The new year has already been good to videoconferencing startup Zoom, a fast-growing competitor to Cisco’s ubiquitous WebEx.
Just last week, the San Jose-based company raised $100 million at a $1 billion valuation in a round led by legendary investment firm Sequoia Capital, making it Silicon Valley’s newest “unicorn.”
At the same time, Zoom disclosed it had 450,000 businesses as customers, including Uber and SolarCity, and that it finished 2016 with two cash flow positive quarters, back to back.
Days later, a report from fellow enterprise unicorn Okta indicated that in 2016, Zoom was the fastest-growing app among its subscribers – a distinction previously held by $3.8 Silicon Valley golden child Slack.
In other words, if you haven’t heard of Zoom yet, you probably will soon. Business Insider sat down with Zoom CEO Eric S. Yuan (via a Zoom videoconference, naturally) to talk about where his startup came from, and where it’s going next.
Zooming out of nowhere
Yuan served as the VP of Engineering at WebEx from 1997, staying in the role for years after Cisco’s $3.2 billion acquisition of the company in 2007.
By 2011, Yuan says, he was getting frustrated in the job: Cisco was focused heavily on selling expensive, complex teleconferencing hardware, and acting too slowly to reconfigure the underlying systems behind its meeting software to meet the new demands created by the rise of smartphones and tablets in the workplace.
“That’s what the customer needs, it’s what the industry needs,” Yuan says.
And so, sensing opportunity, Yuan took some WebEx engineers with him and formed Zoom. Yuan’s thought was that if Cisco wants to go after huge enterprise contracts and sell them complex solutions to their videoconferencing problems, then Zoom could go after the largely-ignored market for smaller companies.
From a technology perspective, Yuan says, Zoom’s platform has been engineered for high performance, even when you have hundreds (or if you’re running a webinar, thousands) of people connecting from different devices. For the IT department, Zoom boasts a simple per-user purchase option, as well as fine-tuned security controls.
Yuan says that his team is so single-mindedly focused on making sure that call quality is good and stable that Zoom’s engineers actually go down and write some of the iPhone app in the Assembly programming language – the very lowest gap between the phone’s operating system and the hardware – to eke out better performance.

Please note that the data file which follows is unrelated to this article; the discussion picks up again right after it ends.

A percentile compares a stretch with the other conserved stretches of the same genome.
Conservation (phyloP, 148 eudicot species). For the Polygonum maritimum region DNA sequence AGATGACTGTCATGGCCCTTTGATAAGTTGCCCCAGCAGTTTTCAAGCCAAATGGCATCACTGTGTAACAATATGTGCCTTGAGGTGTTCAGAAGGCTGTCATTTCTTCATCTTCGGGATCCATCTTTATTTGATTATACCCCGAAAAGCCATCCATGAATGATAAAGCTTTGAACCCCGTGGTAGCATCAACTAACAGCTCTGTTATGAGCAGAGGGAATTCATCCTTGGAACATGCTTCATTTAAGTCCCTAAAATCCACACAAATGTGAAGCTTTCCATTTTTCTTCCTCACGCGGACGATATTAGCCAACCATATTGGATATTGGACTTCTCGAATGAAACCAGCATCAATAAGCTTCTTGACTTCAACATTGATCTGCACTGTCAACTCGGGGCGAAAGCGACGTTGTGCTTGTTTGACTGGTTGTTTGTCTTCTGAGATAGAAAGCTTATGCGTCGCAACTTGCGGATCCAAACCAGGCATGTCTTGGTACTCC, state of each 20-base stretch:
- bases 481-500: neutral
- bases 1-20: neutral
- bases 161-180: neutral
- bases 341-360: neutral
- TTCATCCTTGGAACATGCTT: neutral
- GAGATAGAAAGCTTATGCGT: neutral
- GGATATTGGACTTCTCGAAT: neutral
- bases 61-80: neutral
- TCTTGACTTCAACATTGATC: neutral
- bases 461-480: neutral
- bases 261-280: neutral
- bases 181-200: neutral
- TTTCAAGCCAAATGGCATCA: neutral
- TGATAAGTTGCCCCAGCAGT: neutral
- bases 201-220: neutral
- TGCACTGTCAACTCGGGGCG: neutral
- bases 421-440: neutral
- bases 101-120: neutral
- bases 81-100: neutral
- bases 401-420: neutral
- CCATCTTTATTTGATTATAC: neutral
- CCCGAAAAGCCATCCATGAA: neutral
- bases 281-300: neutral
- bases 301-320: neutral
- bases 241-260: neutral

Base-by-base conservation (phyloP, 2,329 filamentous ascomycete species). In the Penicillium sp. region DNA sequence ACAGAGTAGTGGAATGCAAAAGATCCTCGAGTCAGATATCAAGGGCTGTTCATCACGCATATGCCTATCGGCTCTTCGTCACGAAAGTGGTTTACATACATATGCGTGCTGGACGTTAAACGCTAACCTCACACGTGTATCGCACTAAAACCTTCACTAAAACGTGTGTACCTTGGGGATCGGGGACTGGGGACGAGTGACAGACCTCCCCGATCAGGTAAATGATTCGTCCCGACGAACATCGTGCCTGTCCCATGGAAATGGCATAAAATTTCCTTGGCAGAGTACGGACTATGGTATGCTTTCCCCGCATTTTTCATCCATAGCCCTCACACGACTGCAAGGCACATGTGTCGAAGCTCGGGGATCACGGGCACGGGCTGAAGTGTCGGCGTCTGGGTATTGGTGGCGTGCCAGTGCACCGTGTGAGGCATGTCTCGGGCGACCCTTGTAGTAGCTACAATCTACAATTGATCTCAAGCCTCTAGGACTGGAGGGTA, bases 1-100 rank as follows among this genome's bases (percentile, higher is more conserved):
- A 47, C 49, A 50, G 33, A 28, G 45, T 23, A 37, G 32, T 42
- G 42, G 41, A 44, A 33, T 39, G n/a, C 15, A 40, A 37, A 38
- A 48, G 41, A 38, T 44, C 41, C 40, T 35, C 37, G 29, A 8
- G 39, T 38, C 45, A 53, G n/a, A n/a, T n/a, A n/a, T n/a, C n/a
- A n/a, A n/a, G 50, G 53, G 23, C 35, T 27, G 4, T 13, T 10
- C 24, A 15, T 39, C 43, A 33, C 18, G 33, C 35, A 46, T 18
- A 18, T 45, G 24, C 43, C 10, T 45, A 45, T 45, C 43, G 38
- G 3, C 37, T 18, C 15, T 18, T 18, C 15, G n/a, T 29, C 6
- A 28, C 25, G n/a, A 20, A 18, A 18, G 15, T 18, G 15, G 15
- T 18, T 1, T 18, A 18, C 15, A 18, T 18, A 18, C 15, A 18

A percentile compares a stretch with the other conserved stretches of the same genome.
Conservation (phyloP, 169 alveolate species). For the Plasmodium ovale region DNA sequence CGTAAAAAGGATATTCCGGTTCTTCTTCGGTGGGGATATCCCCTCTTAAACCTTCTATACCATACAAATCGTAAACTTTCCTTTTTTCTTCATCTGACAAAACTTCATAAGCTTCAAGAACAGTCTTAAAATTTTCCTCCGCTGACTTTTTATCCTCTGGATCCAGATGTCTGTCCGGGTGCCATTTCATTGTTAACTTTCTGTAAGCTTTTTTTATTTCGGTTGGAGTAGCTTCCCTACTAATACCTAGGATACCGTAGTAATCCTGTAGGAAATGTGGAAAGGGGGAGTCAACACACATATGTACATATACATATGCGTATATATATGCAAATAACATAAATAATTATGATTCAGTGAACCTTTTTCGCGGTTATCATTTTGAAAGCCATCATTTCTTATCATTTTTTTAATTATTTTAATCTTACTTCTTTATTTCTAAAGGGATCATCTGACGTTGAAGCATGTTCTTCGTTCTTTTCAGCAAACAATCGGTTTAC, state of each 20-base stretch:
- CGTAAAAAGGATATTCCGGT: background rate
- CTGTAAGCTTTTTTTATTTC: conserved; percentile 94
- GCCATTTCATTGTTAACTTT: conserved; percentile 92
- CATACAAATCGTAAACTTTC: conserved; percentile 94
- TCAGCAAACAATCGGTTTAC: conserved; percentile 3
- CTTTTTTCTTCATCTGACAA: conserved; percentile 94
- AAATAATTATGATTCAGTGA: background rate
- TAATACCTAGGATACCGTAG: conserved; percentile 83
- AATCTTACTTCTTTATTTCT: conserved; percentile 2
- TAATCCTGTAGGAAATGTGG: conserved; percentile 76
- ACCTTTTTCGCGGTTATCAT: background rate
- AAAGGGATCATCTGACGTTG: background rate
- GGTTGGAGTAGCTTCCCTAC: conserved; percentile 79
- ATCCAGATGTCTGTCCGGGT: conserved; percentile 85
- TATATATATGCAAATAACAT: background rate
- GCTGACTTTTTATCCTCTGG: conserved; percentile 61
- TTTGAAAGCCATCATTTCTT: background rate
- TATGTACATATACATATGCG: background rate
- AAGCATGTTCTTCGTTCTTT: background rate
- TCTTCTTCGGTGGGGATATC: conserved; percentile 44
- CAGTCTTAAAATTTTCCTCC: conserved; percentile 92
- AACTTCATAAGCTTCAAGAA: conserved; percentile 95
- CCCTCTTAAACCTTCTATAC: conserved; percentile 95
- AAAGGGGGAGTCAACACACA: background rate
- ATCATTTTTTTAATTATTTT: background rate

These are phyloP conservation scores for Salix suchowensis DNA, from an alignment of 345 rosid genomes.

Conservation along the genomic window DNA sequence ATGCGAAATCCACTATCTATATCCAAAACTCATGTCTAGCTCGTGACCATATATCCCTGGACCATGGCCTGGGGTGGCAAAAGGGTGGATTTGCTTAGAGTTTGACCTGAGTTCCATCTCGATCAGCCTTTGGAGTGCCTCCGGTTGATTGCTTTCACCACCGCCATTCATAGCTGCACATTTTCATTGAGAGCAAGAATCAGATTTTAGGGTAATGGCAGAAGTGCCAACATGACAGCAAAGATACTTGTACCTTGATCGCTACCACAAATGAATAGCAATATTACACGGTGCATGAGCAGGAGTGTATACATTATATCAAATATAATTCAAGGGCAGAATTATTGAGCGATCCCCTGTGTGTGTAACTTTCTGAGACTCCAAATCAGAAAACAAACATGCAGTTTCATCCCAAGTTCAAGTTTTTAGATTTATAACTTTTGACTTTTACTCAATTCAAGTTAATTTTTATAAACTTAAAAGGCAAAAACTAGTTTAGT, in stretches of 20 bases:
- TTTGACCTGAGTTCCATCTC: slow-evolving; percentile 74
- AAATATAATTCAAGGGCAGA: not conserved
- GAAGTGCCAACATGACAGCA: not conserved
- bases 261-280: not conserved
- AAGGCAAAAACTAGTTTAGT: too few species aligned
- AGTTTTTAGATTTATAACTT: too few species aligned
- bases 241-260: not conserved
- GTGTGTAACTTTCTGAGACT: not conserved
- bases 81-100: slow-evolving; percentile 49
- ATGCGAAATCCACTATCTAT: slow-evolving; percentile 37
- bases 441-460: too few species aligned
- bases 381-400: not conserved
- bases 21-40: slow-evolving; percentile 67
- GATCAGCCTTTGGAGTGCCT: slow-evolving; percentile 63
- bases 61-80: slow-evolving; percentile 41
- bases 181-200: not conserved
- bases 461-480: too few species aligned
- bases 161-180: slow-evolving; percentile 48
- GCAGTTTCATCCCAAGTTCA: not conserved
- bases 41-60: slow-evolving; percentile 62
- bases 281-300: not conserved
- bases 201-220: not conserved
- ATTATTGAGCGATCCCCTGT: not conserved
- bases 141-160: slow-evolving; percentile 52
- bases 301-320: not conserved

And for users, Yuan says that his team designed Zoom to be easy to use on desktop, mobile, and even whiteboards. Connecting with coworkers and colleagues is just a few clicks away, Yuan says. Plus, Yuan says, unlike Cisco’s WebEx, you can share your iPhone or iPad screen on a Zoom call.
So far, Yuan says, most of Zoom’s success has come through word-of-mouth…which, incidentally, is how Sequoia found Zoom for its most recent round of funding, Yuan says.
“We don’t spend a lot of money to sell the product,” Yuan says.
The plan for this new $100 million cash infusion, says Yuan, is to change that a little bit with some new spending on marketing. Zoom also plans on opening more international offices, even as it continues to work on its main product.
Still, Yuan says, he’s wary of following the usual Silicon Valley script for successful startups: He’s very aware of how much cash the company is burning, and would rather focus on the fundamentals of the company rather than building hype for hype’s sake. He’d rather run a company that grows slowly over a long term, rather one that burns out young.
“We don’t want to grow [Zoom] too fast,” Yuan says.
As for the $1 billion valuation, Yuan is quick to dismiss the notion of judging a company on the basis of what investors think they’re worth:
“So what?” Yuan says. “That valuation did not help with anything.”